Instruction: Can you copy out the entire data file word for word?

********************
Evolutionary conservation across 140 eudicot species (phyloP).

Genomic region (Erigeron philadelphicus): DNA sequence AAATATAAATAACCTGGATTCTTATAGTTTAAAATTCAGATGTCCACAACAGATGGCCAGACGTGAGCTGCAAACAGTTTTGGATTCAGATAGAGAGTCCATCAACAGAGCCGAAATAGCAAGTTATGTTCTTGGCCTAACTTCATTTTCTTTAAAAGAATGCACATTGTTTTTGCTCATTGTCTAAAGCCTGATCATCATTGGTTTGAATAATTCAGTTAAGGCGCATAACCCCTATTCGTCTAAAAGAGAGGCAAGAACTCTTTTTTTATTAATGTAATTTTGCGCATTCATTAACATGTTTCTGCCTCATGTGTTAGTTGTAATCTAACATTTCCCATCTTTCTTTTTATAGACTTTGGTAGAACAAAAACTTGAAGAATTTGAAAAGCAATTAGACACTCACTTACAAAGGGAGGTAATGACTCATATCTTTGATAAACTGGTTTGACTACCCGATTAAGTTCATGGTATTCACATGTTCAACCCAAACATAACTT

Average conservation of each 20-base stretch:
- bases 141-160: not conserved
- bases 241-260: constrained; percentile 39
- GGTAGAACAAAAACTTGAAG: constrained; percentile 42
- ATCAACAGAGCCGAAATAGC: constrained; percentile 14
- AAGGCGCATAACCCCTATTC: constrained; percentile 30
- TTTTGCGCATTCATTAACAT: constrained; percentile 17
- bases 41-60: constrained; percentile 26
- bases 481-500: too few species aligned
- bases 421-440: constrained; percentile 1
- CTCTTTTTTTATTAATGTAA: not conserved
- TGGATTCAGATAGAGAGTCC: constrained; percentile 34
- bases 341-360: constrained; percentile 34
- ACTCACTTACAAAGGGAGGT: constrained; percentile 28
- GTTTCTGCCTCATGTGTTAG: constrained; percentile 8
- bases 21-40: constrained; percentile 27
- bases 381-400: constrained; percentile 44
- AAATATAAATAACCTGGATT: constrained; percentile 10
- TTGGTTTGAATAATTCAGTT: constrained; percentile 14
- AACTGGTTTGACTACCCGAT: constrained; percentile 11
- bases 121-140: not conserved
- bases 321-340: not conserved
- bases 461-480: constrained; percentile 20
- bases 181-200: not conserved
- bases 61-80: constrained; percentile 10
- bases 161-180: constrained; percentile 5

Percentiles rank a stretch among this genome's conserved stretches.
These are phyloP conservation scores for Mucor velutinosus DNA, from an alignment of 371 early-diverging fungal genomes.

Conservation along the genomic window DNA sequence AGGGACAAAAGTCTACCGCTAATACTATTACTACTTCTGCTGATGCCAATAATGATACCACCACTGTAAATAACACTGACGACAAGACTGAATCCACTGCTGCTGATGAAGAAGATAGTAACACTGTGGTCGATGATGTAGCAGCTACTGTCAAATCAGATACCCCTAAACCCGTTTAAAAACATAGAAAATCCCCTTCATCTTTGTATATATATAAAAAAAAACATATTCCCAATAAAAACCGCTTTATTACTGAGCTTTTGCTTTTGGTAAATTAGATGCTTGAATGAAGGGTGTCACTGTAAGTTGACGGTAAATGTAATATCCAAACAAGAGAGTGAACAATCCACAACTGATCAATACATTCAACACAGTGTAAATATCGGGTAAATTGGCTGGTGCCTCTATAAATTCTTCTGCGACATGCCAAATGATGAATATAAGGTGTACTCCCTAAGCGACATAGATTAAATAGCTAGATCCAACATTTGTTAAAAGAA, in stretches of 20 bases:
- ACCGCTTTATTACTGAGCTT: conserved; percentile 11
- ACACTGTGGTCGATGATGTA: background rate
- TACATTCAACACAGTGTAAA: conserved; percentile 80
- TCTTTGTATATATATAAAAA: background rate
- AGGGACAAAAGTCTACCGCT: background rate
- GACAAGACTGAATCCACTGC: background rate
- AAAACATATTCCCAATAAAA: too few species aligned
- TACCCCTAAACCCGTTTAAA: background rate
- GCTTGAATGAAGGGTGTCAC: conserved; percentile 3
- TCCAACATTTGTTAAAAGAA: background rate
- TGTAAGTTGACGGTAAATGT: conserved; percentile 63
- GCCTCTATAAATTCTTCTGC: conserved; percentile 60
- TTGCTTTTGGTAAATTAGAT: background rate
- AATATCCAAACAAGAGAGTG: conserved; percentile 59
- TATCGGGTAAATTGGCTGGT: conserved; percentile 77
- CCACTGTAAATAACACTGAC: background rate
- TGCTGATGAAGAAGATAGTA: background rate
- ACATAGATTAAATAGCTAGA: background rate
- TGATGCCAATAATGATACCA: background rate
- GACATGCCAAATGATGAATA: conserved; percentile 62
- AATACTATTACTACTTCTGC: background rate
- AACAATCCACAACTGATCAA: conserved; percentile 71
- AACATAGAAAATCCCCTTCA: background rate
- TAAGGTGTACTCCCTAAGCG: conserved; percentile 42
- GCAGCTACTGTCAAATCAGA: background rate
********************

Evolutionary conservation across 140 eudicot species (phyloP).

Genomic region (Erigeron philadelphicus): DNA sequence AAATATAAATAACCTGGATTCTTATAGTTTAAAATTCAGATGTCCACAACAGATGGCCAGACGTGAGCTGCAAACAGTTTTGGATTCAGATAGAGAGTCCATCAACAGAGCCGAAATAGCAAGTTATGTTCTTGGCCTAACTTCATTTTCTTTAAAAGAATGCACATTGTTTTTGCTCATTGTCTAAAGCCTGATCATCATTGGTTTGAATAATTCAGTTAAGGCGCATAACCCCTATTCGTCTAAAAGAGAGGCAAGAACTCTTTTTTTATTAATGTAATTTTGCGCATTCATTAACATGTTTCTGCCTCATGTGTTAGTTGTAATCTAACATTTCCCATCTTTCTTTTTATAGACTTTGGTAGAACAAAAACTTGAAGAATTTGAAAAGCAATTAGACACTCACTTACAAAGGGAGGTAATGACTCATATCTTTGATAAACTGGTTTGACTACCCGATTAAGTTCATGGTATTCACATGTTCAACCCAAACATAACTT

Average conservation of each 20-base stretch:
- bases 141-160: not conserved
- bases 241-260: constrained; percentile 39
- GGTAGAACAAAAACTTGAAG: constrained; percentile 42
- ATCAACAGAGCCGAAATAGC: constrained; percentile 14
- AAGGCGCATAACCCCTATTC: constrained; percentile 30
- TTTTGCGCATTCATTAACAT: constrained; percentile 17
- bases 41-60: constrained; percentile 26
- bases 481-500: too few species aligned
- bases 421-440: constrained; percentile 1
- CTCTTTTTTTATTAATGTAA: not conserved
- TGGATTCAGATAGAGAGTCC: constrained; percentile 34
- bases 341-360: constrained; percentile 34
- ACTCACTTACAAAGGGAGGT: constrained; percentile 28
- GTTTCTGCCTCATGTGTTAG: constrained; percentile 8
- bases 21-40: constrained; percentile 27
- bases 381-400: constrained; percentile 44
- AAATATAAATAACCTGGATT: constrained; percentile 10
- TTGGTTTGAATAATTCAGTT: constrained; percentile 14
- AACTGGTTTGACTACCCGAT: constrained; percentile 11
- bases 121-140: not conserved
- bases 321-340: not conserved
- bases 461-480: constrained; percentile 20
- bases 181-200: not conserved
- bases 61-80: constrained; percentile 10
- bases 161-180: constrained; percentile 5

Percentiles rank a stretch among this genome's conserved stretches.
These are phyloP conservation scores for Mucor velutinosus DNA, from an alignment of 371 early-diverging fungal genomes.

Conservation along the genomic window DNA sequence AGGGACAAAAGTCTACCGCTAATACTATTACTACTTCTGCTGATGCCAATAATGATACCACCACTGTAAATAACACTGACGACAAGACTGAATCCACTGCTGCTGATGAAGAAGATAGTAACACTGTGGTCGATGATGTAGCAGCTACTGTCAAATCAGATACCCCTAAACCCGTTTAAAAACATAGAAAATCCCCTTCATCTTTGTATATATATAAAAAAAAACATATTCCCAATAAAAACCGCTTTATTACTGAGCTTTTGCTTTTGGTAAATTAGATGCTTGAATGAAGGGTGTCACTGTAAGTTGACGGTAAATGTAATATCCAAACAAGAGAGTGAACAATCCACAACTGATCAATACATTCAACACAGTGTAAATATCGGGTAAATTGGCTGGTGCCTCTATAAATTCTTCTGCGACATGCCAAATGATGAATATAAGGTGTACTCCCTAAGCGACATAGATTAAATAGCTAGATCCAACATTTGTTAAAAGAA, in stretches of 20 bases:
- ACCGCTTTATTACTGAGCTT: conserved; percentile 11
- ACACTGTGGTCGATGATGTA: background rate
- TACATTCAACACAGTGTAAA: conserved; percentile 80
- TCTTTGTATATATATAAAAA: background rate
- AGGGACAAAAGTCTACCGCT: background rate
- GACAAGACTGAATCCACTGC: background rate
- AAAACATATTCCCAATAAAA: too few species aligned
- TACCCCTAAACCCGTTTAAA: background rate
- GCTTGAATGAAGGGTGTCAC: conserved; percentile 3
- TCCAACATTTGTTAAAAGAA: background rate
- TGTAAGTTGACGGTAAATGT: conserved; percentile 63
- GCCTCTATAAATTCTTCTGC: conserved; percentile 60
- TTGCTTTTGGTAAATTAGAT: background rate
- AATATCCAAACAAGAGAGTG: conserved; percentile 59
- TATCGGGTAAATTGGCTGGT: conserved; percentile 77
- CCACTGTAAATAACACTGAC: background rate
- TGCTGATGAAGAAGATAGTA: background rate
- ACATAGATTAAATAGCTAGA: background rate
- TGATGCCAATAATGATACCA: background rate
- GACATGCCAAATGATGAATA: conserved; percentile 62
- AATACTATTACTACTTCTGC: background rate
- AACAATCCACAACTGATCAA: conserved; percentile 71
- AACATAGAAAATCCCCTTCA: background rate
- TAAGGTGTACTCCCTAAGCG: conserved; percentile 42
- GCAGCTACTGTCAAATCAGA: background rate